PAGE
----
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Graduate Ceremony

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President Gloria Larson and Jorge Moran Address the Graduates

Jorge Moran Address

Good afternoon. Thank you, President Larson, Chairman Manfredi, members of the board, faculty, graduates, families and friends.  Thank you for welcoming me here today.

As you can imagine, it is an honor for a simple banker like me to be asked to speak at such an important event — and especially by someone as accomplished as President Larson, someone who has distinguished herself in not one, but several careers — in law, business, philanthropy, public service and academia. Thank you very much for inviting me here, President Larson, to be a part of this very special day.

I am deeply honored to receive today from the University an honorary doctor of commercial science degree. 

Accepting this honor in the company of more than 700 brilliant individuals from 39 countries is quite humbling. I am so impressed with all of you who are today receiving advanced degrees from the Bentley Graduate School of Business.

So, congratulations!

Your academic achievements today make it clear that you will play a dynamic role in the world.  Indeed, many of you have already distinguished yourselves in various careers. 

I am sure that many of you are smarter than me, taller than me, and no doubt, younger and better looking!

So what advice can I — a simple banker, father and family man — give to help inspire you in the years to come?

To prepare for this event, I spent several hours reading strong commencement speeches. I learned that most of them try to convey the same simple message:

“Look to the future with optimism.”

Today I’m not going to be very unique. I’ll talk about the same idea. At this time in your life, on a day like this, your future is the most valuable thing that you have, so let me share with you some of the lessons from ‘my past.” It took me time to learn them and they are key in my life as a banker, as a husband as a father, as a friend. Let me point out only three of them that I wish someone had told me when almost 30 years ago I was seated like you at an event like this.

First: Don’t be afraid. Don’t be afraid of failing, don’t be afraid of leaving your zone of comfort, but first and foremost, don’t be afraid of facing your fears.

Second: Don’t walk alone. Don’t work alone. Don’t dream alone.

Third: Deliver on your commitments and honor your word. Don't disappoint those who place trust in you.


A month ago the city of Boston was brutally hit by evil. Evil has multiple faces. In the case of the Boston events it showed most of them. But the way in which the city responded was amazing. Less than a week after the event, the streets were crowded and the city was full of life again. It was clear that all of us feared for our lives. But the city, the country, found enough strength to face that fear, because courage is not the absence of fear, but the strength to face it. That’s why Boston is so strong.

I was raised in a city similar to Boston, Valladolid, in Northern Spain. The city has a long and dramatic history as the capital of the Kingdom of Castile and the Spanish empire. Every tourist that visits Valladolid stops by the home of Christopher Columbus, where he lived and died in the years after his trips to the New World. When I was a little boy I used to play hide-and-seek around the gardens of the Columbus house. And playing around his house, I learned quite a few things about him which have become a constant in my life.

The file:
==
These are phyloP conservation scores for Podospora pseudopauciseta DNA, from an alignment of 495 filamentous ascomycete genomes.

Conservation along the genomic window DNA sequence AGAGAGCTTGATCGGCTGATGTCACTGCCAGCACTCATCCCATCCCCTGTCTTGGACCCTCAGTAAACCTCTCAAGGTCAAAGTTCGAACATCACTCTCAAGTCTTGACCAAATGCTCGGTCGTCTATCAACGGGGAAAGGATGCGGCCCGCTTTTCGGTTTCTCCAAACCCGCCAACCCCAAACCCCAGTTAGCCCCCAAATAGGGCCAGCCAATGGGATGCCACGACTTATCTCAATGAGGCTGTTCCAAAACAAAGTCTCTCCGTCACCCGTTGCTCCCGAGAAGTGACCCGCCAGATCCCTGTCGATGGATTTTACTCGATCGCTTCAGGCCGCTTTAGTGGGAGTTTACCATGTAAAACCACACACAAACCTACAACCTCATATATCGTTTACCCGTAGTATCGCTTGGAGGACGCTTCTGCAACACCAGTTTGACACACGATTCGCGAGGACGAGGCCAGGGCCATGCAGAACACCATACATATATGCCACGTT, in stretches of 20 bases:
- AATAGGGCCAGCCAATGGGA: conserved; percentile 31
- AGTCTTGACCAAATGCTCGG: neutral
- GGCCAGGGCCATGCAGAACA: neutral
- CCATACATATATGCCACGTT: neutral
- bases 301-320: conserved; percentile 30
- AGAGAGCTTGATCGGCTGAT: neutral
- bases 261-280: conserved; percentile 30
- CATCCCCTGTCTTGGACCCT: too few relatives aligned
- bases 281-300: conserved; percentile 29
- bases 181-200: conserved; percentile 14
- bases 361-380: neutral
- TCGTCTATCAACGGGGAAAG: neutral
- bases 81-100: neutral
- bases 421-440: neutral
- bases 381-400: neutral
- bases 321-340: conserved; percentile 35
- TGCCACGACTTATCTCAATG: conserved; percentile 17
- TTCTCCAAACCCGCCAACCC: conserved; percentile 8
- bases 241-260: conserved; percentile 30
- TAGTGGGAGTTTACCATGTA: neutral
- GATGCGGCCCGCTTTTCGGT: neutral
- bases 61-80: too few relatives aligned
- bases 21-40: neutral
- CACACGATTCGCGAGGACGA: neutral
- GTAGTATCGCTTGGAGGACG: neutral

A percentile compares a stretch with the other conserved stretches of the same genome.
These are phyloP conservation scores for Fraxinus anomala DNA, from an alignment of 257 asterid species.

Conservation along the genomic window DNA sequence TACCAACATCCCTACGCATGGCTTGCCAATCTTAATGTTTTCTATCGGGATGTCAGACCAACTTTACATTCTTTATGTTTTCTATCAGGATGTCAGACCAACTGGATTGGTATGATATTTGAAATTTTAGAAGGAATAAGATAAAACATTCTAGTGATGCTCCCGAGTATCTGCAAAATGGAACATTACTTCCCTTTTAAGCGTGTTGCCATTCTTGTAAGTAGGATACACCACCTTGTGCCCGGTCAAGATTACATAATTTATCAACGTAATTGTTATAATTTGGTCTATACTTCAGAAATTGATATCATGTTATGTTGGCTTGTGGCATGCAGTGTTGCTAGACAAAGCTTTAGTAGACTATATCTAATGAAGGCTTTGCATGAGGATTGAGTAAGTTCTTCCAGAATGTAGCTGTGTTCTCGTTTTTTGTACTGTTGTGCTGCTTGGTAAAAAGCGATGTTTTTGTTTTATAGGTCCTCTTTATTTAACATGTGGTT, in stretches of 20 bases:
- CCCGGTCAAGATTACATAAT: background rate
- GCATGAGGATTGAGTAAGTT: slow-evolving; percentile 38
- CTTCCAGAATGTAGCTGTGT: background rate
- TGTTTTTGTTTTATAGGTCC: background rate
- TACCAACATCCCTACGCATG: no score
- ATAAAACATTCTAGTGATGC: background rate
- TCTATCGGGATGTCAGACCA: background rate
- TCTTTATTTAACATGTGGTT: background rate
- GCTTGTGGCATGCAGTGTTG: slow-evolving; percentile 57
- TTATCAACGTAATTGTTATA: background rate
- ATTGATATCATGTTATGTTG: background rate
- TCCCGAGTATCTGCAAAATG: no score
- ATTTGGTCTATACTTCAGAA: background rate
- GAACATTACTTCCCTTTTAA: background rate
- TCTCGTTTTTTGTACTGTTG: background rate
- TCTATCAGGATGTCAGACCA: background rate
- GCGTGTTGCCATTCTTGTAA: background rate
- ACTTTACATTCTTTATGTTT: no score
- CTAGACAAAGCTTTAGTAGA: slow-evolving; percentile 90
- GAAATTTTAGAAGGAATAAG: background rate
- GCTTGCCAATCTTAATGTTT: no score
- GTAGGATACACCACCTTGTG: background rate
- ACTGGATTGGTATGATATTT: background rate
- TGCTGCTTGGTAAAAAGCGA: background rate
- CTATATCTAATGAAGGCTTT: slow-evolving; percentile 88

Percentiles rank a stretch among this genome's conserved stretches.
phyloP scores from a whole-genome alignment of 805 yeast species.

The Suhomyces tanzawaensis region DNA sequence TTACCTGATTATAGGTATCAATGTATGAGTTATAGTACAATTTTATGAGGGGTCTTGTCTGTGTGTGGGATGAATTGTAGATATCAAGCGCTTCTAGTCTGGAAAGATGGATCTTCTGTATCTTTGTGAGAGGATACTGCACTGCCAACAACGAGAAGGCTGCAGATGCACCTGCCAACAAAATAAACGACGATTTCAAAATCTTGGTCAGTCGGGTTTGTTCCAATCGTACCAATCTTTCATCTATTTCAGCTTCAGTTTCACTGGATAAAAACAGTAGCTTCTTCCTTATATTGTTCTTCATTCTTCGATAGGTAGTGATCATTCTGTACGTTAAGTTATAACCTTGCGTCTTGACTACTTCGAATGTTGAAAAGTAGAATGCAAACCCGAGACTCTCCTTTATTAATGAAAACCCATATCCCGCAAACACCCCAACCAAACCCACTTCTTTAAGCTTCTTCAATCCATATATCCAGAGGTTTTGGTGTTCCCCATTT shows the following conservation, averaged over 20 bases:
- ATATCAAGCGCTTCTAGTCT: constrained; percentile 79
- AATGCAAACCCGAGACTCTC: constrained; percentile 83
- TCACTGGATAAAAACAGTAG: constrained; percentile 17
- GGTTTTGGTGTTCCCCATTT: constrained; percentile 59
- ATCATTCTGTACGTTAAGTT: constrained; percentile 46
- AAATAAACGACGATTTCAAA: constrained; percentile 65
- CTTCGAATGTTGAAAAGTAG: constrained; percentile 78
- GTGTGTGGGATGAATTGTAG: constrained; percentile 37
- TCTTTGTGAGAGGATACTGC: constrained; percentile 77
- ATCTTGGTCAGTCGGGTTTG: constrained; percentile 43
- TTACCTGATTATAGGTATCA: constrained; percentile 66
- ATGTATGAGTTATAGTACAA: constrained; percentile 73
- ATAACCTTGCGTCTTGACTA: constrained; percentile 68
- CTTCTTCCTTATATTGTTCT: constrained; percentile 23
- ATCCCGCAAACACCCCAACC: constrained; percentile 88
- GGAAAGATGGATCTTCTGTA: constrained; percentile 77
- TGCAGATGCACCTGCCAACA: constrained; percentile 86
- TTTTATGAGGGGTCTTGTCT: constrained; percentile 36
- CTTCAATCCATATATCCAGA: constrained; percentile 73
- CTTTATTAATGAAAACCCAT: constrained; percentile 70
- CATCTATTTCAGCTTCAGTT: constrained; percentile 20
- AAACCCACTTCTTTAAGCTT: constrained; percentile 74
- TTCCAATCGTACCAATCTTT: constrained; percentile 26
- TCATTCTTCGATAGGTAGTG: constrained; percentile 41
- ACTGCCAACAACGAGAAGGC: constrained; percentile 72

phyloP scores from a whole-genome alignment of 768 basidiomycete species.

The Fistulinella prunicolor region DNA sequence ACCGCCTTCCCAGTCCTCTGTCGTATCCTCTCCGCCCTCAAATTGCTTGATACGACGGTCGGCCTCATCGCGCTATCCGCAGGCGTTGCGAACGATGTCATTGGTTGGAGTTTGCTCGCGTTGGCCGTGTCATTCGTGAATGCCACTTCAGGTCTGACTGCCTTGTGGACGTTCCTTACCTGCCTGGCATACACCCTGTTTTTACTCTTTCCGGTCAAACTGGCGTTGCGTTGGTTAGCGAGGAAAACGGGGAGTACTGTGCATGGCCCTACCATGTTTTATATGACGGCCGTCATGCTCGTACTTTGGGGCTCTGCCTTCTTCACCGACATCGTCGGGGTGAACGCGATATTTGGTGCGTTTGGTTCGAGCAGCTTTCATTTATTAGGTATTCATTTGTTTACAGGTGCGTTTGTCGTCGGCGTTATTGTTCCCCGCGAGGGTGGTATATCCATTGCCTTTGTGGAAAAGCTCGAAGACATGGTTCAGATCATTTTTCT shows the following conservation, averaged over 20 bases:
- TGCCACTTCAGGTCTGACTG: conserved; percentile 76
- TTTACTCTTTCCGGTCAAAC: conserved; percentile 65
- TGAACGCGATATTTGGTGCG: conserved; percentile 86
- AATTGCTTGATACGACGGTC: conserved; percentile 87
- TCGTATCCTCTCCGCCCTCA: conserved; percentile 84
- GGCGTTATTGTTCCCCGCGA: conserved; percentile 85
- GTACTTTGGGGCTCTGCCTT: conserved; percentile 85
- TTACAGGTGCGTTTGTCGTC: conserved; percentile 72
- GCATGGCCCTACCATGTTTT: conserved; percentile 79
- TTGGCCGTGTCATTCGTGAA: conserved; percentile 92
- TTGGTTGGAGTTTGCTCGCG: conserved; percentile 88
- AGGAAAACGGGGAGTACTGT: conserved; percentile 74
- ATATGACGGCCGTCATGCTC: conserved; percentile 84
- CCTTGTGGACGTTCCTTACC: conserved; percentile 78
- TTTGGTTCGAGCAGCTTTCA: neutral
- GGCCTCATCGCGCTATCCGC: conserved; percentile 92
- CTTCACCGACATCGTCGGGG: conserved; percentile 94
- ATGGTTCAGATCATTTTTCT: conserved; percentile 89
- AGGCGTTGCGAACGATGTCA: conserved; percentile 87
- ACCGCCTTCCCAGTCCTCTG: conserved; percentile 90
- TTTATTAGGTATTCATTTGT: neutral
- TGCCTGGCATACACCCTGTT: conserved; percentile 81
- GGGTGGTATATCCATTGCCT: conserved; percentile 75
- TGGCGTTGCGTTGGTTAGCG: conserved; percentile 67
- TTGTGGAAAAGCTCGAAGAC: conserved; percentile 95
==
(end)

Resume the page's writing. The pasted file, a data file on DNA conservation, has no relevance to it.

I learned that where there is a will there is a way.

Columbus was an entrepreneur. He kept fighting for years until he got enough financial and social support from private and public investors to back his quest. But finally he got it. I learned that, of course, he had fears about his quest. But those fears couldn’t kill his entrepreneurial spirit. He knew things were not going to be easy. He had doubts not only about the success of his project but also how wise that decision was. But he was not afraid of having so many doubts. He faced them.

Playing in the gardens of his home I read a quote from Columbus that marked my life forever: “You will never cross the ocean unless you have the courage to leave your own shore.”

I have lived in many countries and worked for different companies. I have restarted my career several times, looking for new shores constantly. When I joined Santander Bank years ago, I learned that this spirit was also part of the DNA of this bank.

Santander was founded 150 years ago in a small city of Spain.

Since then, it has never been afraid of leaving its home to explore and grow in new markets. Santander and I both did so multiple times. As soon as we have success in a market we start to look to a new shore. That’s why Santander has become one of the leading banks in countries as diverse as Brazil, Germany, Poland, Spain, Mexico, Chile, UK and soon to be in the United States. In all these cases the task was not easy. It was much easier to stay at home, keeping teams on our shore. But if you want to grow, both as a corporation and as person you can’t forget Columbus’ words:

“You will never cross the ocean unless you have the courage to leave your own shore.”

And remember, you can’t reach the other shore if you are alone.

So, my second lesson is — don’t work alone, don’t live alone, don’t dream alone. Human beings have been improving and stepping up since the dawn of the times. All big achievements, all big strides have been made when people team up.

My kids love movies about heroes who work alone. Hollywood movies are full of them. But, believe me, they are just movies. Those fake heroes could not survive a single minute alone in the real world. NO WAY.